Toys give teething babies an early taste of toxicity
A new report that evaluated toys has found that many of the toys believed as “harmless” and “safe” for babies are actually rich in toxic chemicals that could prove harmful in the later stages of life. The Environment California Research and Policy Center and U.S. PIRG Education Fund that tested 25 early childhood toys found them to be containing the potentially poisoning phthalates and toxic flame-retardants in 18 samples.
The report that has called for the government to ban the use of toxic chemicals in the manufacture children's products, has suggested that phthalates are frequently found in teething products that have the highest potential of the toxicity in entering the babies bloodstreams. Currently the government has placed no restrictions on manufacturers using these chemicals for producing children's products. If teething and bath toys are toxic, so are babies bedding such as mattress pads, sleep wedges and foam based cushions, which found to contain flame retardants or PBDEs in three out of seven instances.
The report highlighting the consequences of the most potent group of toxic chemicals present suggested, “Phthalates are linked to premature birth, reproductive defects and early onset of puberty". The study also found that products, which had been labeled phthalate-free or non-toxic also yielded positive test results for the chemical, questioning the credibility of the labels. The report suggested that the flame proofing of bedding actually exposed babies to "PBDEs, linked to impaired learning and memory, reproductive defects, cancer, and impaired immune systems".
A mother of an 8 month-old Tara Wolfson said, "The hardest thing as a mother is how to navigate what's safe and what's not”, and things only got worse when manufacturers chose to provide inaccurate labels. Megan Purvis, the study's lead researcher said, "Not all products marketed for children and babies are free from toxic chemicals… Many contain chemicals that may have harmful health impacts for children exposed during critical stages of development". Anna Aurilio, Director at USPIRG, suggested, "Even the most informed consumers like me don't know that books like this, that my child has been chewing on for months, contain levels of very toxic chemicals".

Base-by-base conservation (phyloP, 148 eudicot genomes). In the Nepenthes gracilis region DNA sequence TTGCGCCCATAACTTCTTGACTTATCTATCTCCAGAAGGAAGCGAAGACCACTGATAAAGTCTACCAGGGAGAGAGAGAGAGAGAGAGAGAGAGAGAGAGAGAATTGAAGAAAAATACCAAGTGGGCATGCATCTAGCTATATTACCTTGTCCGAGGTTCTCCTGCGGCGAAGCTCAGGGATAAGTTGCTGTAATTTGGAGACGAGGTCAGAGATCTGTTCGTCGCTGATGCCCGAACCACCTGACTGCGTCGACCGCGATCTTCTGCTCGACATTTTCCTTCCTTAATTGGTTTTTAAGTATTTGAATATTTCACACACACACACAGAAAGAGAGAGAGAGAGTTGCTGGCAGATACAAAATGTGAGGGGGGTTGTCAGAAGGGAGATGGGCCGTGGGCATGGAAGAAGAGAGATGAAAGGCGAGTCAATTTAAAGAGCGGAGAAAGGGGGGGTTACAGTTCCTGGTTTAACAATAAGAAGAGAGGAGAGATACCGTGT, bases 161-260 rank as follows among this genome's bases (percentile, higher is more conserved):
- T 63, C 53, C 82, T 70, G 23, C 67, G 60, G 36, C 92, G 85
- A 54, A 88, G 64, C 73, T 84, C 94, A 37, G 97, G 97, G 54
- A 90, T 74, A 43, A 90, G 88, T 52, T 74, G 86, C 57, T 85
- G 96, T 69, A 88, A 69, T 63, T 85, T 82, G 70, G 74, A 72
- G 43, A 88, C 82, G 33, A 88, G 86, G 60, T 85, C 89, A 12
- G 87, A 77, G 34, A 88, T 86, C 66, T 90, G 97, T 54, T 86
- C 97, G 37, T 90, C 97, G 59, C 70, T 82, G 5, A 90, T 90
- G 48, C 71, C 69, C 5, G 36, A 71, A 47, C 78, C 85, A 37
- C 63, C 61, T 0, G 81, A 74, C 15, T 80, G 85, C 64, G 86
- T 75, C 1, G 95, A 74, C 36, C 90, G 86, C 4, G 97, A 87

Rachel Gibson, who authored the report, linked the phthalates that gives teethers, bath books and toys their appealing flexibility “to a number of adverse health effects including cancer". But the Toy Industry Association chose to ignore the potential hazards taking refuge in the absence of “solid, scientific evidence” of the harmful effects of phthalates in toys. But the Environmental Protection Agency is unwilling to mutely buy that argument and has proposed a long-term study to evaluate the long-term damaging effects of these chemicals on children. The worst thing about these chemicals is the fact that even otherwise they are widely present in homes in products that range from everyday utilities used for a short while to long-use furnishings.
What the studies need to analyze is the compounding of this inevitable exposure to the toxic chemicals by their inclusion in early childhood toys. Even if the government does little to recognize the potential hazards, consumers need to be educated about them and given a chance to choose natural alternatives over the apparent attractiveness of colorful, flexible plastic toys and softest foam bedding to give their babies their best chances of a healthy, long life. For now wooden toys, veggie teethers and feather beds may make a comeback as popular alternatives if the Environment California Research and Policy Center actively promotes natural alternatives for newborns.
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